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I'm having difficulty approaching a common issue of processing orders in Rails 4. I have a model object "Offers" which are then accepted by Users. This action "accept" needs to create a new Order object which saves the same attributes as the Offer object. From what I've read my code should look as follows:

class User
  has_many :offers
  has_many :orders, through :offers
  # ...

class Offer
  belongs_to :user, dependent: :destroy
  has_one: order
  # ...

class Order
  belongs_to :offer

  def add_fields_from_offer(order)
    order.offer.each do |offer|
      offer_id = nil
      order << offer

I would appreciate any advice on this code or the structure of this approach. The Offer object is really the transactional product so it should be destroyed once accepted. But I would like the order saved as an object for the User's account history.

This essentially means repeating the same fields but in a different model - is this a good approach or is there a better way?

Many thanks

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2 Answers 2

You can ditch the Offer model entirely and add a boolean accepted or is_offer field to your Order.

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I had considered that but what is a good way of keeping record of the transactions once they are completed? Is it better to add a condition to the index so that they no longer show to other users? I know this is fairly conceptual but the guides I have looked at suggest using an Order model for processing transactions. Thanks –  user2514224 Sep 4 '13 at 23:09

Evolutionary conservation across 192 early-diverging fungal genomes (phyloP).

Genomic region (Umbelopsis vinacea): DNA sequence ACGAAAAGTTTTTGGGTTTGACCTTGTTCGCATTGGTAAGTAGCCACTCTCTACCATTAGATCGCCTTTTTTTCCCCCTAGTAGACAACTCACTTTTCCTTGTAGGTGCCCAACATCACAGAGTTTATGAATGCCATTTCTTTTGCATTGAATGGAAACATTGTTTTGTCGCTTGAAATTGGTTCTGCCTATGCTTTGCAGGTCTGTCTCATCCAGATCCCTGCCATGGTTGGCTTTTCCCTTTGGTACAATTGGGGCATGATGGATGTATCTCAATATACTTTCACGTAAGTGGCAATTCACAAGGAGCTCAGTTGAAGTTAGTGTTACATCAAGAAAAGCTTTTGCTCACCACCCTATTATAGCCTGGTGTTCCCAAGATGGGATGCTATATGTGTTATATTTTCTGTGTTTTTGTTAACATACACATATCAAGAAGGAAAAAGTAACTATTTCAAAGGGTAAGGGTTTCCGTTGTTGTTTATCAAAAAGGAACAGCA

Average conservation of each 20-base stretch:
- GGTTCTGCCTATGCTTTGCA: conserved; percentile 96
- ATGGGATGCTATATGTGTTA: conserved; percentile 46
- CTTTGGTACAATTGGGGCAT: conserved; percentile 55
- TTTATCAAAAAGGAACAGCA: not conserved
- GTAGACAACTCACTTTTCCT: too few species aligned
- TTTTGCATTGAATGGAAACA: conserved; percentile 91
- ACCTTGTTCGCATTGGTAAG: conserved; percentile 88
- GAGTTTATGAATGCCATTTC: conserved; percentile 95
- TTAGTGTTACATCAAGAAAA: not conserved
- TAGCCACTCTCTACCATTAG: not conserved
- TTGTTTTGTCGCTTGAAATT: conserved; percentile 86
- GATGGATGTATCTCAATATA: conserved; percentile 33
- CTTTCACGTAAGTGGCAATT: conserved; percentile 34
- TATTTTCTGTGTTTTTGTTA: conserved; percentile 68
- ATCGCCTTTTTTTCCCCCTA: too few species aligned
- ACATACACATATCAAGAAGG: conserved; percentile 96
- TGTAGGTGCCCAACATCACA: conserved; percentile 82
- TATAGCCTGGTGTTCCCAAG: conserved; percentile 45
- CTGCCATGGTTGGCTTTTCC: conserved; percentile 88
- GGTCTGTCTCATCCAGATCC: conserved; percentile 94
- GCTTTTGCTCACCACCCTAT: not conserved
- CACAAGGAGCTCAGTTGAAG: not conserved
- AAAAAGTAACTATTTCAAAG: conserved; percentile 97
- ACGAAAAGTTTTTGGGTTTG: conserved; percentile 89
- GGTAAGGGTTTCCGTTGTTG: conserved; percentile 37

@user2514224 If you mean showing only orders and not offers, you can filter out all orders which haven't been accepted user.orders.where(is_offer: false). If you are concerned that offers are not orders and thus require a separate model to keep everything in its place, think of an offer as of an order which has not yet been finished. Like a contract not signed but still a contract. –  Artem Shitov Sep 4 '13 at 23:13
I mean I have an index which lists all offers so the function would be to filter offers which have been accepted by other users so they don't show. Same code I assume - would I put this in the model or controller ? –  user2514224 Sep 4 '13 at 23:19
You can use a named scope in the Order model: scope :offers, -> { where(accepted: false) }. Then in the controller: @offers = Order.offers. See Rails Guides on Scopes –  Artem Shitov Sep 4 '13 at 23:28
Ok thanks that's helpful. Can you comment on the collection method '<<'? I don't quite understand the method. How does it store the collected attributes? –  user2514224 Sep 5 '13 at 11:53
up vote 0 down vote accepted

After some further research I found it was easier to only use a single model (here "offers") and use the state_machine gem for assistance. This is ideal if your product goes through several stages e.g. accepted, posted, etc etc.

The documentation explains how to implement this in the model e.g.

state_machine :initial => :new do
          event :accept do
    transition :from => :new, :to => :accepted, :unless => :expired?
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